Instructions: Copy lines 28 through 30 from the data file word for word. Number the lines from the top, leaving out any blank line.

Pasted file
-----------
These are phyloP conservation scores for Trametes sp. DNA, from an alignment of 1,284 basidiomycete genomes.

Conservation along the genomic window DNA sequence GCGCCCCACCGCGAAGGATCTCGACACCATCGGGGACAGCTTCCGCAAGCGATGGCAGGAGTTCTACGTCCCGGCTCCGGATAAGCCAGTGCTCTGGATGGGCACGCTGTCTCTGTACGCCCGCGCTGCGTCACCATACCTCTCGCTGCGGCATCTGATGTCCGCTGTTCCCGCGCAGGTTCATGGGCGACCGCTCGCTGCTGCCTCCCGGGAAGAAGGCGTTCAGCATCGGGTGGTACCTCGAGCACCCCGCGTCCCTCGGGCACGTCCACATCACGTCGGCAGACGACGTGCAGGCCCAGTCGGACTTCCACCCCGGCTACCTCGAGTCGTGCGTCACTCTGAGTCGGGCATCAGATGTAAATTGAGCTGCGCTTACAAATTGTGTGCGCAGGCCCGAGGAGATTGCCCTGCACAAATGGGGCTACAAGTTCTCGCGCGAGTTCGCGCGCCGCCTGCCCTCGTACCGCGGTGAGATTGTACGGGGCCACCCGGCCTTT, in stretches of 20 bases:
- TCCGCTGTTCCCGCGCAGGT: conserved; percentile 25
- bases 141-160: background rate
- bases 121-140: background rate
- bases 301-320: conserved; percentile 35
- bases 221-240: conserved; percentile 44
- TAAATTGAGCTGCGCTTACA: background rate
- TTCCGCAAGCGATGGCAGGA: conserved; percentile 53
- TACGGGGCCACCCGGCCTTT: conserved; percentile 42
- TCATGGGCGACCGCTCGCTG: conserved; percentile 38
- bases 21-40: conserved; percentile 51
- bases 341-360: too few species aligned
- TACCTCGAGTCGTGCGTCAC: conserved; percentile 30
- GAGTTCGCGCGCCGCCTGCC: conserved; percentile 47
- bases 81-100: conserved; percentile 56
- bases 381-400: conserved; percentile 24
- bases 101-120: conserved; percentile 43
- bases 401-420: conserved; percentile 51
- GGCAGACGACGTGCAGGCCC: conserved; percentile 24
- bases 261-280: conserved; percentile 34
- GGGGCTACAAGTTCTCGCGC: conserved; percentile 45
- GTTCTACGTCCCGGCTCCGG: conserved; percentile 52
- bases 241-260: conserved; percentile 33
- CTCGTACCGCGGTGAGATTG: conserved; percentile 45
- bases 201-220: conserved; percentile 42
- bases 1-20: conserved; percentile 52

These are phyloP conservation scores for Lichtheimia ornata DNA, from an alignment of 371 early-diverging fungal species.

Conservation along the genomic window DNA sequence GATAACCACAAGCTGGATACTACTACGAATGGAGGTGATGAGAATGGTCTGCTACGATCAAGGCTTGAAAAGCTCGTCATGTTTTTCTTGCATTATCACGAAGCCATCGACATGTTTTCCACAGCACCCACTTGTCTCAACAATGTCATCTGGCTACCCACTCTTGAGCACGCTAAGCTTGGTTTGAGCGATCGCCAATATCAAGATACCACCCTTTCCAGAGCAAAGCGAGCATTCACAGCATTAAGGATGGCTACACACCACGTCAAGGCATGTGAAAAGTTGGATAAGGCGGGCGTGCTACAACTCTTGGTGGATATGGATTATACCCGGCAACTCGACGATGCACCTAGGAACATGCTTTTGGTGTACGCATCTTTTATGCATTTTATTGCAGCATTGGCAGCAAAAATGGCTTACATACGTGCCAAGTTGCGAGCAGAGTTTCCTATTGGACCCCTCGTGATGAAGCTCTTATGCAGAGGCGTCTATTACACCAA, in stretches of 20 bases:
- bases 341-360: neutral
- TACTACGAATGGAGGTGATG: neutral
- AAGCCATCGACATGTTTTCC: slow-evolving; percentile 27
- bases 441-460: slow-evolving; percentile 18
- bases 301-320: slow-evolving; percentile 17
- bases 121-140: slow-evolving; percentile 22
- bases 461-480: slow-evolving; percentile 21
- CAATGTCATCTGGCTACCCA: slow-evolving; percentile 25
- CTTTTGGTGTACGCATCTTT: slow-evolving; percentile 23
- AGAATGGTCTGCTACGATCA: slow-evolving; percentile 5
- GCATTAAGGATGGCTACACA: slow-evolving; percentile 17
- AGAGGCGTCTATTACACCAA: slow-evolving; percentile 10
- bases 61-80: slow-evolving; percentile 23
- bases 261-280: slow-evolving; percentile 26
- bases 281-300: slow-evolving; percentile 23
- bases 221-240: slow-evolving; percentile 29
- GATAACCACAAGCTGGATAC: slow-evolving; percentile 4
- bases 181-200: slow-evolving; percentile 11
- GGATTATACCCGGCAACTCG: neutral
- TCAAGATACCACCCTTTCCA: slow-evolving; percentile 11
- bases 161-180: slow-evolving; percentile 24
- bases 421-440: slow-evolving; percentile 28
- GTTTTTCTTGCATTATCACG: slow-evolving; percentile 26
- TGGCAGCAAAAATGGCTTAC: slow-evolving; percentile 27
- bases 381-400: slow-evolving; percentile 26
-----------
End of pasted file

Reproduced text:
These are phyloP conservation scores for Lichtheimia ornata DNA, from an alignment of 371 early-diverging fungal species.

Conservation along the genomic window DNA sequence GATAACCACAAGCTGGATACTACTACGAATGGAGGTGATGAGAATGGTCTGCTACGATCAAGGCTTGAAAAGCTCGTCATGTTTTTCTTGCATTATCACGAAGCCATCGACATGTTTTCCACAGCACCCACTTGTCTCAACAATGTCATCTGGCTACCCACTCTTGAGCACGCTAAGCTTGGTTTGAGCGATCGCCAATATCAAGATACCACCCTTTCCAGAGCAAAGCGAGCATTCACAGCATTAAGGATGGCTACACACCACGTCAAGGCATGTGAAAAGTTGGATAAGGCGGGCGTGCTACAACTCTTGGTGGATATGGATTATACCCGGCAACTCGACGATGCACCTAGGAACATGCTTTTGGTGTACGCATCTTTTATGCATTTTATTGCAGCATTGGCAGCAAAAATGGCTTACATACGTGCCAAGTTGCGAGCAGAGTTTCCTATTGGACCCCTCGTGATGAAGCTCTTATGCAGAGGCGTCTATTACACCAA, in stretches of 20 bases:
- bases 341-360: neutral